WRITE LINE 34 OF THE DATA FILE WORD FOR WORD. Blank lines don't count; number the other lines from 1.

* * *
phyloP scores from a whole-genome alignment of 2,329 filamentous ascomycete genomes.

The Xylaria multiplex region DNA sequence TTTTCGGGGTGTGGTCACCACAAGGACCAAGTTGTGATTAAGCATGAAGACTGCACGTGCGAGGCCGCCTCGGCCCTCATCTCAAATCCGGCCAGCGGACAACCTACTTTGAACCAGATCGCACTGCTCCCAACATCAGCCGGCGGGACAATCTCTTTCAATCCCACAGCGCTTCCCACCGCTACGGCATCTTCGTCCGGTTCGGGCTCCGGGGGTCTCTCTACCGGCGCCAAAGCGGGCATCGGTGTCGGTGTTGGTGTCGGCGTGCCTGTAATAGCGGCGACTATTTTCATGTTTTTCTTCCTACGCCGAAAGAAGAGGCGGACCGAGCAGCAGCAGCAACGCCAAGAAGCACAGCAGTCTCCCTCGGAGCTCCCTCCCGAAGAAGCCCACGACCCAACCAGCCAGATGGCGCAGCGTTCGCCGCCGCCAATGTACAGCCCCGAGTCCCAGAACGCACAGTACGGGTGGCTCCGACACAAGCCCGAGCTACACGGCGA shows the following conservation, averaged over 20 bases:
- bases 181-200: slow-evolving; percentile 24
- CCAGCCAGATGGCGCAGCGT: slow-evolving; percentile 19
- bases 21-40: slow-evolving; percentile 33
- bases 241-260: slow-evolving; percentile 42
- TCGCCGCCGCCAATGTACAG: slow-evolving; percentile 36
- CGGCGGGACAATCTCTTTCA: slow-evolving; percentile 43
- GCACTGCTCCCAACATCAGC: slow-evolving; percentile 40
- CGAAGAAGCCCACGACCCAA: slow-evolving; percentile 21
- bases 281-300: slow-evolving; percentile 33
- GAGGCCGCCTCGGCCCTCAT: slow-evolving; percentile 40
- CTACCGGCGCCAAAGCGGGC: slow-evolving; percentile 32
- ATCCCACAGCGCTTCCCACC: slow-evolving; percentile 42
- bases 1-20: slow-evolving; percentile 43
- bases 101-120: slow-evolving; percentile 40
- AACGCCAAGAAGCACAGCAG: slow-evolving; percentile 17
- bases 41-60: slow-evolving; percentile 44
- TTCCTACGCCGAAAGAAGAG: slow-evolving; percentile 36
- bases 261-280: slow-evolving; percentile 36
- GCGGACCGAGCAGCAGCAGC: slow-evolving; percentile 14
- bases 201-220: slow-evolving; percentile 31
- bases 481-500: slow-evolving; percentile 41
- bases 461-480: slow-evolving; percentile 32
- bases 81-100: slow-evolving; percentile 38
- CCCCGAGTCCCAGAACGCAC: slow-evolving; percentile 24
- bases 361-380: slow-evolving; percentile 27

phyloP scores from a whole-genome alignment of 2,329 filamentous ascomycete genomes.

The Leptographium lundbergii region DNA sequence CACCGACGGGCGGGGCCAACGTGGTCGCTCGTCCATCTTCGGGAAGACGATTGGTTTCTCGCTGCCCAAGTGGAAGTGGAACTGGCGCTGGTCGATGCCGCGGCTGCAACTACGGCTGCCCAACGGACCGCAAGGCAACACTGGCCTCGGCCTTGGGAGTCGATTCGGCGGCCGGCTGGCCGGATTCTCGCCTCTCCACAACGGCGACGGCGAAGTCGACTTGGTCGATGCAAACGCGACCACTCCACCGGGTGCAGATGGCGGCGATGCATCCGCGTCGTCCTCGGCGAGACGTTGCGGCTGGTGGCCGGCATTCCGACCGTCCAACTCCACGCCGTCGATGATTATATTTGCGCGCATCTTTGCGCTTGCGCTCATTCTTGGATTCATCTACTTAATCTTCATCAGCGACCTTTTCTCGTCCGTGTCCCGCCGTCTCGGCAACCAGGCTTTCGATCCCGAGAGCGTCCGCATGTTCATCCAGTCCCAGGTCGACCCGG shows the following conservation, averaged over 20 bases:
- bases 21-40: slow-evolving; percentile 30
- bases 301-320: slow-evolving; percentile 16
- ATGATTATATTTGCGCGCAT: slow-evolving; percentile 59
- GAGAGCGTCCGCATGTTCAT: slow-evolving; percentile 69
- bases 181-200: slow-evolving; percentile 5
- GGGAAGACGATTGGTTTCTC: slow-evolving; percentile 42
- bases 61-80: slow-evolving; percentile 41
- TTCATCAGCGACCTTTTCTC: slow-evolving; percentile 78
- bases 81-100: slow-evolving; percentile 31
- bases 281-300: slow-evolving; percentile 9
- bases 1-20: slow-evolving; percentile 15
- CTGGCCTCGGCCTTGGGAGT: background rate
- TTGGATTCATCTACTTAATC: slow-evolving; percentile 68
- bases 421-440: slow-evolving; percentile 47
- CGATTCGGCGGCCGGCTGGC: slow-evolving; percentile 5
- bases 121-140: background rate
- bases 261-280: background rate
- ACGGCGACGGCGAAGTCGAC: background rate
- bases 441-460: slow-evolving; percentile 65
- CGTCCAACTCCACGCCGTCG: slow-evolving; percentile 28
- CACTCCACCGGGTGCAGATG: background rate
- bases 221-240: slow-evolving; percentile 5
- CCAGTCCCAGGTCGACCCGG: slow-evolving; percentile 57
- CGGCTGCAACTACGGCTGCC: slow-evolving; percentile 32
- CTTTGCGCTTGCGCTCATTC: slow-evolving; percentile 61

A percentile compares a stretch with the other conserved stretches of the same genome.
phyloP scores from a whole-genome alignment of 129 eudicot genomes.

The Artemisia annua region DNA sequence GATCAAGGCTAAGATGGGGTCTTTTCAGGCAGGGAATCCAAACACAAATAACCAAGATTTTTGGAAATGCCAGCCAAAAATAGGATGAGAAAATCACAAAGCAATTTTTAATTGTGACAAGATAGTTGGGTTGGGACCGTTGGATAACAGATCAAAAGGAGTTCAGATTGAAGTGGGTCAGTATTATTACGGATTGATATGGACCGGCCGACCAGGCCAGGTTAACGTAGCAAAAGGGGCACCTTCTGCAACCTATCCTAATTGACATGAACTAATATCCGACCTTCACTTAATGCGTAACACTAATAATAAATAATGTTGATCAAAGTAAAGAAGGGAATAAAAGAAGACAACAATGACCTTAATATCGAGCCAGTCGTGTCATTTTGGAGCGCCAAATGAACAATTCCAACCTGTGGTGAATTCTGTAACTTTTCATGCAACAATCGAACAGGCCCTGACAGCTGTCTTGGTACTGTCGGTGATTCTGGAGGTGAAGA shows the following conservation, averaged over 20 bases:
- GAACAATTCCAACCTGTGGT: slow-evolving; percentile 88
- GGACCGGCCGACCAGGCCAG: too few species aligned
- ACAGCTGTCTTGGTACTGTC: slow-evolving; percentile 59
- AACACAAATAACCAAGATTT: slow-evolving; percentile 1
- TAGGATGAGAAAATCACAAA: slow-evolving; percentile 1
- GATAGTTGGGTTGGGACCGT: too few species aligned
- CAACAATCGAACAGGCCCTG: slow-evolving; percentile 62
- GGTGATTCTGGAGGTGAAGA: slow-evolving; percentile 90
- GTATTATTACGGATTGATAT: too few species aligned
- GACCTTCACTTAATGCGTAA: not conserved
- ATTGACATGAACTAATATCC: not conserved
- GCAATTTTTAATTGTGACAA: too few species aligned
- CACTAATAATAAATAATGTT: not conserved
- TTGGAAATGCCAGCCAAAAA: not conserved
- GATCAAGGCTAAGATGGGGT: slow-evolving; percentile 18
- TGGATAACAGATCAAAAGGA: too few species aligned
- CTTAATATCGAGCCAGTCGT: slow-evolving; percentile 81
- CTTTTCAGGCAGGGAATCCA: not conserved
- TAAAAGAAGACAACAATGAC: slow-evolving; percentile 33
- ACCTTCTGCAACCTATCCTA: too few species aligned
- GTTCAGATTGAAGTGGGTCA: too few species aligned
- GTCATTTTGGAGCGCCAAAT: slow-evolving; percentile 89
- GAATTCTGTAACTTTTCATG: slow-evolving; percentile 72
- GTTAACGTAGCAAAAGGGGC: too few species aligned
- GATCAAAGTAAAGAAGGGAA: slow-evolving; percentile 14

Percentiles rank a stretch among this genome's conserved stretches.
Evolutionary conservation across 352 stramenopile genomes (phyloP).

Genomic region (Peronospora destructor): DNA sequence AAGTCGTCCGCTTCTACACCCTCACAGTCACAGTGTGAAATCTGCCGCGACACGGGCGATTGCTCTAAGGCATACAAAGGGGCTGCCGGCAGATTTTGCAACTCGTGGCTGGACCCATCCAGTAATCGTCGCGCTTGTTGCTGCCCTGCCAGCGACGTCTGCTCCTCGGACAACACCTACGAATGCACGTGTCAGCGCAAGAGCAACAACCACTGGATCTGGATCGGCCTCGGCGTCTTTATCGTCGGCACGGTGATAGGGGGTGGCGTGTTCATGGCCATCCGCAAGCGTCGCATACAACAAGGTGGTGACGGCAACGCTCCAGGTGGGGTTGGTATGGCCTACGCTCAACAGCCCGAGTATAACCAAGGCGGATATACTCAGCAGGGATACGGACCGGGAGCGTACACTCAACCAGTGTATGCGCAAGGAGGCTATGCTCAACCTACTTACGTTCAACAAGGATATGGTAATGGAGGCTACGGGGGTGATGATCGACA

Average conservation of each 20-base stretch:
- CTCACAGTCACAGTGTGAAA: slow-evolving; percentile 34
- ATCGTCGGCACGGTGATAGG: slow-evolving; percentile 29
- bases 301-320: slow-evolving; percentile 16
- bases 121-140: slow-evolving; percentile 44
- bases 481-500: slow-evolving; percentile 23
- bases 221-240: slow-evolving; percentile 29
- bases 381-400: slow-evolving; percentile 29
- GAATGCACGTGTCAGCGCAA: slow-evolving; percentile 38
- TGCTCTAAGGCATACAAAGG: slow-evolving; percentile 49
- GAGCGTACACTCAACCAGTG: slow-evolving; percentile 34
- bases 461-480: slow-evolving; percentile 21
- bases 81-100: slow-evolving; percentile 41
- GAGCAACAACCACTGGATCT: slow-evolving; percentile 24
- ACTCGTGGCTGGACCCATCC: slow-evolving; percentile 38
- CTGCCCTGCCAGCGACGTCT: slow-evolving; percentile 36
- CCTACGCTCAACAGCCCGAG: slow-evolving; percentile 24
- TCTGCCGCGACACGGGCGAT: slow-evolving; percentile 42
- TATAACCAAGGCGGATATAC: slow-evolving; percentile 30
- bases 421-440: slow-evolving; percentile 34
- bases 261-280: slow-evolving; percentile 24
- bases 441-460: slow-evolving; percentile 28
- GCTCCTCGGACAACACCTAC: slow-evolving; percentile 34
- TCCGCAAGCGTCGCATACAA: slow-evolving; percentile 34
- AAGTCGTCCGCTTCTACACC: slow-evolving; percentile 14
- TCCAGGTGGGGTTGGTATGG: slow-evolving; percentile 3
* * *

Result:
- bases 181-200: slow-evolving; percentile 5